With temperatures dipping lower and lower it’s time to think about properly storing your power washer for the winter.
By taking a little time out of your day to winterize you’ll be saving your machine from the potential damage of cold temperatures.
Getting rid of residue
The first step to winterizing your power washer is getting rid of any remaining detergent that might have built up in the hoses and pumps of the machine.
You can do this by running hot water through your machine and breaking up any build up. Either pour hot water into your detergent tank or use the detergent hose to siphon hot water from a different source.
Next you’ll want to run your pressure washer for about a minute on low pressure. This will help flush out any remaining residue.
Flushing out the water
When the cold sets in the last thing you want is for any remaining water inside your power washer to freeze. This can potentially damage your pump as the ice expands
First remove the garden hose (after turning it off) from your power washer. Then hold down the trigger of the lance to depressurize it.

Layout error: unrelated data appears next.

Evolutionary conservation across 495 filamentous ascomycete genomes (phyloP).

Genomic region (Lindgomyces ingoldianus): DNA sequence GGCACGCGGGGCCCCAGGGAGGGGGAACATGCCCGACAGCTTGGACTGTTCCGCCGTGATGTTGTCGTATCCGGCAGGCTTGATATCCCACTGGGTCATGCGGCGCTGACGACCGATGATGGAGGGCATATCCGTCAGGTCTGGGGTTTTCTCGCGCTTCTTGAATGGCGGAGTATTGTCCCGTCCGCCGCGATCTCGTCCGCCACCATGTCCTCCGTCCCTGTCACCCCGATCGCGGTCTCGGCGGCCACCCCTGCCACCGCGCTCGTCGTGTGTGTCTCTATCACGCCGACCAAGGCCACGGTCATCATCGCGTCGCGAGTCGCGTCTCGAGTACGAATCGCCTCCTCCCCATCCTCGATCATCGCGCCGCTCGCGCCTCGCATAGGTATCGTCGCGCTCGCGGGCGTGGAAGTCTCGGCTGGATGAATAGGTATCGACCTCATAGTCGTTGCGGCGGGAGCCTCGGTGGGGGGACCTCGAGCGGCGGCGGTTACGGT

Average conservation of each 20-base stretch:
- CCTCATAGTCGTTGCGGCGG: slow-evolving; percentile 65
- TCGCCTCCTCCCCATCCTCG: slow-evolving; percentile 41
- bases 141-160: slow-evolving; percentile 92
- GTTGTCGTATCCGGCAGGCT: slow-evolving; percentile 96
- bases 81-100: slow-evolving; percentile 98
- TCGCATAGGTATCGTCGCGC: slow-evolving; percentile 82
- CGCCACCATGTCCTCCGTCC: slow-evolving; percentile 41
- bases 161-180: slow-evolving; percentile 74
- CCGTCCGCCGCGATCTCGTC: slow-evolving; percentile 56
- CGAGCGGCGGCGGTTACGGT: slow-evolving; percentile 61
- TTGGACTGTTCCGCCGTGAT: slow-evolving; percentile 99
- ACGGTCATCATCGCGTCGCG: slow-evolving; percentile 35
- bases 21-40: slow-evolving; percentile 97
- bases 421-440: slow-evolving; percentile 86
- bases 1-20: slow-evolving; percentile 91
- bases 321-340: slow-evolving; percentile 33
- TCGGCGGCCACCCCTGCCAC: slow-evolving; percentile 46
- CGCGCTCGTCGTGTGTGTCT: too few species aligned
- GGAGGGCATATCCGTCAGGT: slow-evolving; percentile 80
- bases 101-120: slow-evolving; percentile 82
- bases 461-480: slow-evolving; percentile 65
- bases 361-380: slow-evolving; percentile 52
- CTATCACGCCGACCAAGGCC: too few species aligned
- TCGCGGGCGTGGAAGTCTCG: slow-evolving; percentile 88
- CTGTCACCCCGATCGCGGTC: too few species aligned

Next you’ll want to remove the lance and hose from your power washer to be able to get the rest of the water still in the machine to come out.
With your power washer still plugged in, turn it on and gently rock it back and forth for 5 to 10 seconds. If there is any remaining water it should come out during this process.
Even though you’ve gone through the steps to winterize your power washer there is always a chance that freezing temperatures can freeze/crystallize the moisture inside.
Best practice is to store your power washer in an area that doesn’t get below 40 degrees. That means no detached garages, sheds, etc.
Take care of any last minute chores before it’s time to put away your power washer for the winter.